St. John Athletes Take Top Spots at Love City Triathlon

First-place men's aquathoner finisher Charles Hamel sets the pace.St. John residents Brent Lynn and Mary Vargo were the fastest male and female triathletes at Sunday’s 15th annual Love City Triathlon.

The race started and ended at Maho Bay Beach, with about 50 people participating in three categories, plus a relay.

Lynn, who also won in 2012, beat out last year’s winner, St. John resident Matt Crafts, by just about two minutes. His time was 1 hour, 51 minutes and 25 seconds.

“I was trying to catch Matt on the bike. He’s a better swimmer and runner,” Lynn, 35, said.

The two have friendly rivalry going, and second-place finisher Craft, 36, congratulated Lynn after he passed the finish.

“That was an awesome ride,” Crafts told Lynn.

While Crafts, who had a time of 1 hour, 53 minutes and 24 seconds, admitted doing a little bit of training, Lynn said bicycling was all he did to prepare.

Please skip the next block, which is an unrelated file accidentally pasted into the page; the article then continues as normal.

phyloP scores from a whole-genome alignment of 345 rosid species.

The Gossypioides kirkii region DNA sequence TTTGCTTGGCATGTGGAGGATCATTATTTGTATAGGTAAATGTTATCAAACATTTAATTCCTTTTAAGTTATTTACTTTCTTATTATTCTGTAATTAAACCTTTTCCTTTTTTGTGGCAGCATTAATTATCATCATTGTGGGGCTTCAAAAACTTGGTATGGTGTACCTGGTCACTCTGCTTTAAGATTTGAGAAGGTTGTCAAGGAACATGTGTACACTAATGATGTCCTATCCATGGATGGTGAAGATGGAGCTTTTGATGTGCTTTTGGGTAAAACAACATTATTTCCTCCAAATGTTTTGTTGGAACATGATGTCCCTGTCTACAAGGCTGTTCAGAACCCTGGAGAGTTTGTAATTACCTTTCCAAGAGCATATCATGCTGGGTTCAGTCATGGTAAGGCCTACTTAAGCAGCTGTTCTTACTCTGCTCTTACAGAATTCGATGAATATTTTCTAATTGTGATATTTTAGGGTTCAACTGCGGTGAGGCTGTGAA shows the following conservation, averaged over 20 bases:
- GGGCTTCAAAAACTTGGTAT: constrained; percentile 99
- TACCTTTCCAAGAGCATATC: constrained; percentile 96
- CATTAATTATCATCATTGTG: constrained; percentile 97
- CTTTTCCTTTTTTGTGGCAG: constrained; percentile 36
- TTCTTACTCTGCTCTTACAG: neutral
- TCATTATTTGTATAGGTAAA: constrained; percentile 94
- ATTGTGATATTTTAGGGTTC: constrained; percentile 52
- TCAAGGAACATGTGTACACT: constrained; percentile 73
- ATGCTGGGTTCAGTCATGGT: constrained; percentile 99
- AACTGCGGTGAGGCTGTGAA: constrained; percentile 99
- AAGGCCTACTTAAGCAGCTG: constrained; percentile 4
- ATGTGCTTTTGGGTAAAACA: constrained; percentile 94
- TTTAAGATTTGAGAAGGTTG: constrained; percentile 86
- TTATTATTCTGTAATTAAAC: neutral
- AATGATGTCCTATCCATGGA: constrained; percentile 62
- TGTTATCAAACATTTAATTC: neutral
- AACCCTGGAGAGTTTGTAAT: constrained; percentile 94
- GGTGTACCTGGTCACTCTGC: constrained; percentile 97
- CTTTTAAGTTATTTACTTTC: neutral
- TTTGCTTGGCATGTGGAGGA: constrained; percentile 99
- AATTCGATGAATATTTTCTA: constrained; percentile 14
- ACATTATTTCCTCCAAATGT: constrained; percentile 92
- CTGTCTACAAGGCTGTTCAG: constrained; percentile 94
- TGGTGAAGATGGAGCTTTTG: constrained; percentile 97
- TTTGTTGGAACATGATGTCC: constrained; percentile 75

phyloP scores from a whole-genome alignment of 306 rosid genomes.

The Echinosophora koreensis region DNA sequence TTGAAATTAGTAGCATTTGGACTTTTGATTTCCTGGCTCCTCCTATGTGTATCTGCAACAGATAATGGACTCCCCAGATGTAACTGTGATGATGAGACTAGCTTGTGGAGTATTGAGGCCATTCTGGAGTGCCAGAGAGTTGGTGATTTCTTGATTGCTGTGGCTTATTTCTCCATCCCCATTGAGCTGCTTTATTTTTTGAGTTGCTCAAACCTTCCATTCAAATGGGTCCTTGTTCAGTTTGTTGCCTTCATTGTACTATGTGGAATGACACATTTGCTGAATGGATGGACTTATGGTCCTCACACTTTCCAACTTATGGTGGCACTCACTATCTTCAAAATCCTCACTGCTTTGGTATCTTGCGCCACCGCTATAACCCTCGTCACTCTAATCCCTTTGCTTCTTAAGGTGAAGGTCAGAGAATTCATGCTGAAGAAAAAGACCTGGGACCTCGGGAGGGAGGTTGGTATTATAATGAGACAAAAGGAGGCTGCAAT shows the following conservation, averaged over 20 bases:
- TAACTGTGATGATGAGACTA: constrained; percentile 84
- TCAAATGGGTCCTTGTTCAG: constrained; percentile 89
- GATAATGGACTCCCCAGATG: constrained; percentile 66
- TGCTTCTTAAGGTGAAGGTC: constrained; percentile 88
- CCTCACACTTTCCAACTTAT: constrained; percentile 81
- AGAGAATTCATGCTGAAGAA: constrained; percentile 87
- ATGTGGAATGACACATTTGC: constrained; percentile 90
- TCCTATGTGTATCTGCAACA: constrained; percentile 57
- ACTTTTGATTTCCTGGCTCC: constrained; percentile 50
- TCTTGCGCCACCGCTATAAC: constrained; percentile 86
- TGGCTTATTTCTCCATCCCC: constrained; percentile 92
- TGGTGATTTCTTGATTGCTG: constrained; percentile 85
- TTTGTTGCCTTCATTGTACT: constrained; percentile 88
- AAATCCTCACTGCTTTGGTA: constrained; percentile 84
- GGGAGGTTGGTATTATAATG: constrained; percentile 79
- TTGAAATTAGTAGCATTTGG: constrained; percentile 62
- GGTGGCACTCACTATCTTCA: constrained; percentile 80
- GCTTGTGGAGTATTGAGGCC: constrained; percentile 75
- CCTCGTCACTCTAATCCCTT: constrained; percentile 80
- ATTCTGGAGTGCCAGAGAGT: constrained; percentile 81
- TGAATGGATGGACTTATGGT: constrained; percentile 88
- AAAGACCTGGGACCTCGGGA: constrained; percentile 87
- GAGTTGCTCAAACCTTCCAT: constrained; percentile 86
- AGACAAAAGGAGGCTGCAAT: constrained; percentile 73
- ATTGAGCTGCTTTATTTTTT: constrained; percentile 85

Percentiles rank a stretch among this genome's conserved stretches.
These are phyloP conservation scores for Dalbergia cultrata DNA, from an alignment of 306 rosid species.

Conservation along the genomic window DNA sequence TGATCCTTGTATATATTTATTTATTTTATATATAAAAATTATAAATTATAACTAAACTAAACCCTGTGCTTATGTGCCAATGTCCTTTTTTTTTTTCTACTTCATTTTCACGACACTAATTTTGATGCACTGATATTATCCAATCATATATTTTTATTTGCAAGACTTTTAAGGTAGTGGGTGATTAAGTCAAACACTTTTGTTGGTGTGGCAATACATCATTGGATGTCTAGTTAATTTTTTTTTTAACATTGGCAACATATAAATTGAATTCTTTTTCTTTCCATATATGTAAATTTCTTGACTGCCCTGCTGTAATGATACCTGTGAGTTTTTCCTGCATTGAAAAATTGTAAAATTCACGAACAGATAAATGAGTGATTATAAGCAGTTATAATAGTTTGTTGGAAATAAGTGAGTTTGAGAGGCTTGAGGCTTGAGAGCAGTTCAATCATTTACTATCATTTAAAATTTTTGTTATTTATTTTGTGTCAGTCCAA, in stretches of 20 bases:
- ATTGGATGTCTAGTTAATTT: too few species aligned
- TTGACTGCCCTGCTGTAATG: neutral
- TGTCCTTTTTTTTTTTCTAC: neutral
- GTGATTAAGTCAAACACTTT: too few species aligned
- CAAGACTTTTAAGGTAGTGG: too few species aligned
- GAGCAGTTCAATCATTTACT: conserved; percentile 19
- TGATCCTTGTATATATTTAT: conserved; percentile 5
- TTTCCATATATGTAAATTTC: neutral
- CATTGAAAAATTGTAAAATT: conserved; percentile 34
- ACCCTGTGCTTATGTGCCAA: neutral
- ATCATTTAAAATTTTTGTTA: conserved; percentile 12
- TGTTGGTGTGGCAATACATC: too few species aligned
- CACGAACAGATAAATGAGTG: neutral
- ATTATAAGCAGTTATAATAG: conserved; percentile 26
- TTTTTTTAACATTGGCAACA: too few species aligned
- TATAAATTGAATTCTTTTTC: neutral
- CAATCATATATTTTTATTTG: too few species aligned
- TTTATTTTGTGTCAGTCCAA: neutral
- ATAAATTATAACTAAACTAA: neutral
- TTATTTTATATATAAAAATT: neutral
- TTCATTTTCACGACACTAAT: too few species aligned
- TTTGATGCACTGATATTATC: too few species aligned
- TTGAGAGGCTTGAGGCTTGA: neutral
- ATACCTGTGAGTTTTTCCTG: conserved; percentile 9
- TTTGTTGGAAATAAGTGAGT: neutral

The third-fastest male triathlete was Lukata Samuel. An 18-year-old St. Thomas resident, he celebrated his birthday Sunday. His time was 2 hours, 15 minutes and 7 seconds.

First-place men's triathlon finisher Brent Lynn approaches volunteer Bern Putnam.“I trained hard and didn’t go easy,” he said, adding that a broken gear box on his bicycle forced him to push it uphill.

Vargo, 30, had a time of 2 hours, 17 minutes and 16 seconds.

“This is the first time I biked the whole course,” she said.

She said she pushed herself on the uphill with her bicycle and tried to keep the momentum going.

St. Thomas resident Gail Vento, 38, was the second woman triathlete across the finish line with a time of 2 hours, 33 minutes and 2 seconds.

“The course is tough and the bike ride grueling,” she said.

St. John resident Jodie Tanino, 55, finished third for the women triathletes with a time of 2 hours, 36 minutes and 14 seconds. She faced her demons and got back on her bicycle after a serious biking accident at this event several years ago.